It was seven years ago when Abby Mallon first heard the three words that would change her life forever. Words that carry with them a host of baggage: fear, anxiety, worry, and pain. Words that bring a heaviness, a weight.
Words that threaten to become who we are.
You have cancer.
After a whirlwind year of surgery and chemotherapy there seemed to be light at the end of the tunnel. Tests results were good. She’d beaten it.
In 2014 Abby, her husband, and their two kids packed up their life in Virginia and moved to Keller. Before the move, a friend in Virginia mentioned that they had family going to a church called Milestone in the area. For Abby, it went on the back-burner.
A few months into living life in Texas, a coworker mentioned to Abby that she attended Milestone. Abby started to wonder if God was speaking in each of these connections.
In March of 2016, Abby went in for a CT scan after several months of back pain. She had no idea her world would change again in an instant.
Those two words often hold more fear than the original three. It was bad this time. The cancer recurrence had spread to Abby’s liver and lymph nodes. She was given less than two years to live.
We all have a limited amount of time on this earth, but for Abby this was real. Her days were numbered. When she heard her prognosis, she couldn’t ignore the gentle nudge from God to take a step.
“When I got sick, I knew immediately Milestone was where I needed to go. I was raised in the church but it had been a long time since I’d been active in any kind of church. When I found out I was sick again I knew had to get reconnected with God. He’s all I’ve got…my only hope. It was His power leading me here…it wasn’t even me.”
Amidst aggressive rounds of chemotherapy, in May of 2016, Abby and her family started attending Milestone. In August, Abby decided to join a small group even though she didn’t know a soul.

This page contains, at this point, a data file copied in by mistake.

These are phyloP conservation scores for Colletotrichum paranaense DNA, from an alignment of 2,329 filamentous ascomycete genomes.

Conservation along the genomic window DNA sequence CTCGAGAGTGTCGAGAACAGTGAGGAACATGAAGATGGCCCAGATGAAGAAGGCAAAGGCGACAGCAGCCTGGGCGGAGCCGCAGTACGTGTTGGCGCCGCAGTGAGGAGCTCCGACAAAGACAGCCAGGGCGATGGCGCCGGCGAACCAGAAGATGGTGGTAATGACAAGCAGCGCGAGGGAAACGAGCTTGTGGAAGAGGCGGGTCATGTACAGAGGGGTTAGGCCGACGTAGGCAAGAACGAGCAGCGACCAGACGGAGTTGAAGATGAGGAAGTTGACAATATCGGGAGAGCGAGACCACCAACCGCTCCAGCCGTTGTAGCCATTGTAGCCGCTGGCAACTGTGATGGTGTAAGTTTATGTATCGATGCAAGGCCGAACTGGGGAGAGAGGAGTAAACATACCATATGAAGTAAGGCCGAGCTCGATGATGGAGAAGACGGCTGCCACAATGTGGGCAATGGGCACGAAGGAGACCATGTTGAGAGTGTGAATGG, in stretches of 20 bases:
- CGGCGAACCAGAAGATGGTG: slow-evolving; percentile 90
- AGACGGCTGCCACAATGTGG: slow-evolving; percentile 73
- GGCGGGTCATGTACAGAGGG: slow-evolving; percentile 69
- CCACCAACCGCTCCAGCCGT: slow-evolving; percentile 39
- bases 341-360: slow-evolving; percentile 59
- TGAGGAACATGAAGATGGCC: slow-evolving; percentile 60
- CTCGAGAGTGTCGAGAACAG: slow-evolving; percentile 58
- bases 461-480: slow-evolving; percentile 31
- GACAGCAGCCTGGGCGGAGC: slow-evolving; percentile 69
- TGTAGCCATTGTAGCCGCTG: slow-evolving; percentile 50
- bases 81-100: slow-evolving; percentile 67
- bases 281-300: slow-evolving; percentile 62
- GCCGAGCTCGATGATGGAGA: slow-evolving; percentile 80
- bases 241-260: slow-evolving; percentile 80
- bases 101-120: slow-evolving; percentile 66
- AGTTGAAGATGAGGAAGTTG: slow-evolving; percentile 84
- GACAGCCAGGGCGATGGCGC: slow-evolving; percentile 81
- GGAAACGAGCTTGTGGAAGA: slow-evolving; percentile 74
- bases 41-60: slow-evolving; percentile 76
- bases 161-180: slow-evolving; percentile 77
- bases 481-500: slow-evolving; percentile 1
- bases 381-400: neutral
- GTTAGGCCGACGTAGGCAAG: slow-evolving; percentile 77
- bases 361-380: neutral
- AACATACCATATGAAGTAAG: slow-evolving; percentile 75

“I was right in the middle of chemo treatments when I joined the small group. I would miss group sometimes. I was too sick to go–toward the end especially.”
In the group, Abby initially chose to keep her cancer treatments to herself. Truthfully, she was enjoying the anonymity.
“Cancer has a way of taking over your life. It can become your identity. I didn’t want to be identified as the ‘woman with cancer’ or bring anybody down. I didn’t want to be ‘the lady with the wig.’”
After several weeks of meeting together in the fall, God gave her the courage to share her story. Her group surrounded her, offered their support, and prayed for her healing.
In January, Abby went to an appointment with her oncologist. Admittedly shocked, the oncologist delivered a few more words Abby never thought she’d hear again.
No evidence of disease.
“I just burst into tears…happy tears. My oncologist was amazed. She didn’t expect it to all go away. I knew it was out of my hands and I had to make peace with that. I knew anything could happen. “
And the miraculous happened.
Whether healing comes here on earth or in eternity, our identity isn’t found in our health or our sickness. We are not our disease, our job, our gift, our role, or our bank account. We aren’t defined by parenthood, career, marriage, singleness, or social status.
Seasons and circumstances change, but we can be sure God’s character, how He sees us, and our identity in Him will not change. Who we are at our core is found in Christ.
Abby and her family are continuing their journey of healing here at Milestone, in the context of spiritual family. Abby, we are so grateful you are here and for your transparency in sharing your story with us. We are praying for your continued healing and wholeness.